- Over the same period, there have been 22 prison‑related plots: for example, attacks that followed an inmate’s release; plots the perpetrators of which met in prison; or attempts to coerce authorities into releasing prisoners. Some 12 of these plots involved jihadists who were only recently released from prison.
- Prison‑based recruitment remains an issue. As with ‘traditional’ prison gangs, extremists target vulnerable inmates such as those who are isolated or new to prison. Targeting often involves the offer of material benefits and ‘protection’.
Preventing Radicalisation and Recruitment
- Although countries have intensified training efforts, they have also recognised that it is neither reasonable nor practical to expect all prison officers to have an up‑to‑date and sophisticated knowledge of extremist movements. This has led to the creation of centralised ‘Extremism Units’, which provide expertise and input where needed.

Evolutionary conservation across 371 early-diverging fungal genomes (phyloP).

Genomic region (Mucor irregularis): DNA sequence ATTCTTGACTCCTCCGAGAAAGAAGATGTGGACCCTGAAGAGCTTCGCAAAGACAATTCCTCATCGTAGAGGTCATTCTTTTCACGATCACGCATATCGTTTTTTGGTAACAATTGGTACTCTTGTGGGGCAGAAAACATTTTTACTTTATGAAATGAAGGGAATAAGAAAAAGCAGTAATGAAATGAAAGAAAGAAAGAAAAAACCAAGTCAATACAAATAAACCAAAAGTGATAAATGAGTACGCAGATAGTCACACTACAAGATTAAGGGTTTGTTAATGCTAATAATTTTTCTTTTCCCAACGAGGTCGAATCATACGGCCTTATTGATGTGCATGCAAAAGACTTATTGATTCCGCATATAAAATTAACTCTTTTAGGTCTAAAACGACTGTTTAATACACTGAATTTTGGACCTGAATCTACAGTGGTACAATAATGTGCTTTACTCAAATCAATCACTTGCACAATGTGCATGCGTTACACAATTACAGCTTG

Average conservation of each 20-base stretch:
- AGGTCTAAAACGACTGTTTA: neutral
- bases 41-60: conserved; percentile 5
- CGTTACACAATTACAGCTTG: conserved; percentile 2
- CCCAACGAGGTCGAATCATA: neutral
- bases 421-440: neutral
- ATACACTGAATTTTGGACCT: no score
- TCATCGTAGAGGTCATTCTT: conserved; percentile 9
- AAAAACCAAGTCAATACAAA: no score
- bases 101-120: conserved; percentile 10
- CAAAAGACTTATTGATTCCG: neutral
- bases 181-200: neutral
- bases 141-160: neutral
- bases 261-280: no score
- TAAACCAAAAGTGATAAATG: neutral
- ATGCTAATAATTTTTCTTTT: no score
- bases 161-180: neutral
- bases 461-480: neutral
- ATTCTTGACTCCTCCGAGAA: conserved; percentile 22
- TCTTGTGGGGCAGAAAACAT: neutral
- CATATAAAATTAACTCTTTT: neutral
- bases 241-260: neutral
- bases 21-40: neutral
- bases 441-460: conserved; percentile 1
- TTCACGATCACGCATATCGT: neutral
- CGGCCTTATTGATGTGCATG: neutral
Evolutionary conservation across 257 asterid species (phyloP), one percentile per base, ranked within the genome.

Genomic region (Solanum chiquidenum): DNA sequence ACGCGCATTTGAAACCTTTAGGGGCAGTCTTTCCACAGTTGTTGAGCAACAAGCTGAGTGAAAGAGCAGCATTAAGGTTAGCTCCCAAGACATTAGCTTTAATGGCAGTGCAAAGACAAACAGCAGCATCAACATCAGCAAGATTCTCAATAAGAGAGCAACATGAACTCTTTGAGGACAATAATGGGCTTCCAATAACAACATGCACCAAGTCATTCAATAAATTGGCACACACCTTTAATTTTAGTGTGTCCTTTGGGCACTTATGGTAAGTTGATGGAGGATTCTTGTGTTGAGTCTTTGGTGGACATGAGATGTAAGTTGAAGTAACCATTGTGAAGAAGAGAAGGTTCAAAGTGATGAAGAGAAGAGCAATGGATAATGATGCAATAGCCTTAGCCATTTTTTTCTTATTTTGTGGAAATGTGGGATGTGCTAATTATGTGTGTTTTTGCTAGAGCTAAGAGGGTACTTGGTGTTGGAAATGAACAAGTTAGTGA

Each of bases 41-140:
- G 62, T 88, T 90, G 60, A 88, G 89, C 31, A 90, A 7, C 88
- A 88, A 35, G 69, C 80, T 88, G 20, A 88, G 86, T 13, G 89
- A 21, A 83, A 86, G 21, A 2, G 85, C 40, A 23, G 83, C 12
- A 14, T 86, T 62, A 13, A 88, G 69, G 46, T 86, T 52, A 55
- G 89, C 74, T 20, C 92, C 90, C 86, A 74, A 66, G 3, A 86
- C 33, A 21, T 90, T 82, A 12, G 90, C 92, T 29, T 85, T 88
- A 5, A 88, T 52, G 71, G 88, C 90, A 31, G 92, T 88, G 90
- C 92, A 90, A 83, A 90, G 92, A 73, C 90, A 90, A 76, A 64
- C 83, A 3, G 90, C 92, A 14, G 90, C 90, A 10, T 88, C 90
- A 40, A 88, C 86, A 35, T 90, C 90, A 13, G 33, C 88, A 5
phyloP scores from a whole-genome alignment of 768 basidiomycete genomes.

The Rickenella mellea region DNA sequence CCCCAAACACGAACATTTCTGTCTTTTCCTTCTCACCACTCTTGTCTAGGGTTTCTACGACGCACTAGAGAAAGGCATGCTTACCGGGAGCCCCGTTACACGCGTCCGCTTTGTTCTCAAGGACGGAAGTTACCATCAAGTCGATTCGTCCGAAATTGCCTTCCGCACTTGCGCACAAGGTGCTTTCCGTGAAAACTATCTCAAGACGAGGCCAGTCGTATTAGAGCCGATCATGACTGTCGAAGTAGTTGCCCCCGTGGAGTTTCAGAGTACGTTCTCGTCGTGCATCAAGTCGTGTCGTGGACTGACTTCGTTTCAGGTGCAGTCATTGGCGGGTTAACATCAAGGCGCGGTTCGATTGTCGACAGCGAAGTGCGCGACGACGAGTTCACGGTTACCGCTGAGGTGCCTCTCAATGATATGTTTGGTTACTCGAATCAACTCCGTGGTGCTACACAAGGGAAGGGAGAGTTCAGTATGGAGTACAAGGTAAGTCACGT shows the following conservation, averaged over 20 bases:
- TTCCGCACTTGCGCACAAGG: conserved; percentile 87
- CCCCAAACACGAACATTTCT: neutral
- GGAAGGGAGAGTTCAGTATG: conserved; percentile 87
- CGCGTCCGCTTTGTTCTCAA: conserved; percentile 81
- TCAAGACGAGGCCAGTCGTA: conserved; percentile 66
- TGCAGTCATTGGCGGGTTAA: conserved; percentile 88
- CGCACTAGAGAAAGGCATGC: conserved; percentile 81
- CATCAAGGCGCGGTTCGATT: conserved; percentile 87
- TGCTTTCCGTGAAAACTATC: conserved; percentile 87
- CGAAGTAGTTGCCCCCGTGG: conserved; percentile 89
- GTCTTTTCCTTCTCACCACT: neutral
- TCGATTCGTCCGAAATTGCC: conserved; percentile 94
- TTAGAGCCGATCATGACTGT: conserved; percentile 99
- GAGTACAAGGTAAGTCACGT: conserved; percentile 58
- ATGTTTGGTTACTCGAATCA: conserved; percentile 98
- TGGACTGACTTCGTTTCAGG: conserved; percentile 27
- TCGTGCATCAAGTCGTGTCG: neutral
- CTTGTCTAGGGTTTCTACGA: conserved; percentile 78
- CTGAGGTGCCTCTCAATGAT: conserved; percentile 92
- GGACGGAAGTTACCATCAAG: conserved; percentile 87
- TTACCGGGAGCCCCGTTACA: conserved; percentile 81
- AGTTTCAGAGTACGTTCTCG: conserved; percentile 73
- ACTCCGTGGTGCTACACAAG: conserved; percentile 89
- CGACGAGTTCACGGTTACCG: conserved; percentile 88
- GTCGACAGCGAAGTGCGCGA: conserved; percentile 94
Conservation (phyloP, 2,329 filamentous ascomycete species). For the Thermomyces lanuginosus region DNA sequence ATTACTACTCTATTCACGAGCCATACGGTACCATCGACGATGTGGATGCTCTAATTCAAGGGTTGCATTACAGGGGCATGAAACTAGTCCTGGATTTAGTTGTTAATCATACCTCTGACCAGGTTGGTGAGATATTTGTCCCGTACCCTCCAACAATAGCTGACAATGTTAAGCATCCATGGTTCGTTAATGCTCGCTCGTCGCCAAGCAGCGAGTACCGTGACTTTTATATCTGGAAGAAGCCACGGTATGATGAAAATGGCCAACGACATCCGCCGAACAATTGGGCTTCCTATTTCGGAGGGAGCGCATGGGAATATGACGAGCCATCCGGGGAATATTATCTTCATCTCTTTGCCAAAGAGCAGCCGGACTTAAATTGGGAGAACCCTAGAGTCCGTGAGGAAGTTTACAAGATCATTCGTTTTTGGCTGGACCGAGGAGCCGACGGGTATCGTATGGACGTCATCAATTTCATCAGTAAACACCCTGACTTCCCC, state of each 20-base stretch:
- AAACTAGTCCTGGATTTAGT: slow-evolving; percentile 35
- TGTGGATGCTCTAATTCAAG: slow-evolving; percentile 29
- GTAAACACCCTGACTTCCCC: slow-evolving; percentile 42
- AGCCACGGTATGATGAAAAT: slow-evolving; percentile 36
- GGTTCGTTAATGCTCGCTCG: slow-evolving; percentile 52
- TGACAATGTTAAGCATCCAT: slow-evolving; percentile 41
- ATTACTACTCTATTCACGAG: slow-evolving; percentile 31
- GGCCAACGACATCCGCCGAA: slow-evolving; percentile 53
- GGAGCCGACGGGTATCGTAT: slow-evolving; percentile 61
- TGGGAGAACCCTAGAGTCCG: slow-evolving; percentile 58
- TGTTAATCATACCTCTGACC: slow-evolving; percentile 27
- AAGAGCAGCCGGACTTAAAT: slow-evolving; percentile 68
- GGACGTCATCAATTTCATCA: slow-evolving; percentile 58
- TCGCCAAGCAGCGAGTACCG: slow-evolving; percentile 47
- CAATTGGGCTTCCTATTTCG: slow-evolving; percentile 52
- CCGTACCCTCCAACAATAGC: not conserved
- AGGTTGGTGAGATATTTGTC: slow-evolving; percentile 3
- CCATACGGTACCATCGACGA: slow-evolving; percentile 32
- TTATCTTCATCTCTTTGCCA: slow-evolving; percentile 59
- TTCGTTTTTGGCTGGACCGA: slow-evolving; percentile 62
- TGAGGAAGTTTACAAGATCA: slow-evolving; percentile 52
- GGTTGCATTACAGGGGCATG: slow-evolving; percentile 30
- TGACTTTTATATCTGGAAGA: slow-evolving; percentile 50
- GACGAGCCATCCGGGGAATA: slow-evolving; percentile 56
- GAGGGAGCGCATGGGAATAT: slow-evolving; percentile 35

- Extremism‑specific risk assessment tools are now used in a majority of the countries surveyed. Many are relatively new and still need to be thoroughly evaluated. Their accuracy also depends on the skills and experience of those who use them.
- ‘False compliance’ seems to have become more widespread, especially among jihadist prisoners, though its true extent is unknown. This can be a major issue in relation to risk assessment and release arrangements.
- There are three broad categories of regimes for convicted terrorists:
1) Placing all extremists together (‘concentration’);
2) Dispersing them among the regular criminal population (‘dispersal’);
3) Isolating them from each other and the regular criminal population (‘isolation’).
- While full and permanent isolation is illegal, prison services across Europe have experimented with different regimes and it has become increasingly popular to have a mixed approach, which involves concentrating or separating the most dangerous inmates while dispersing the remainder.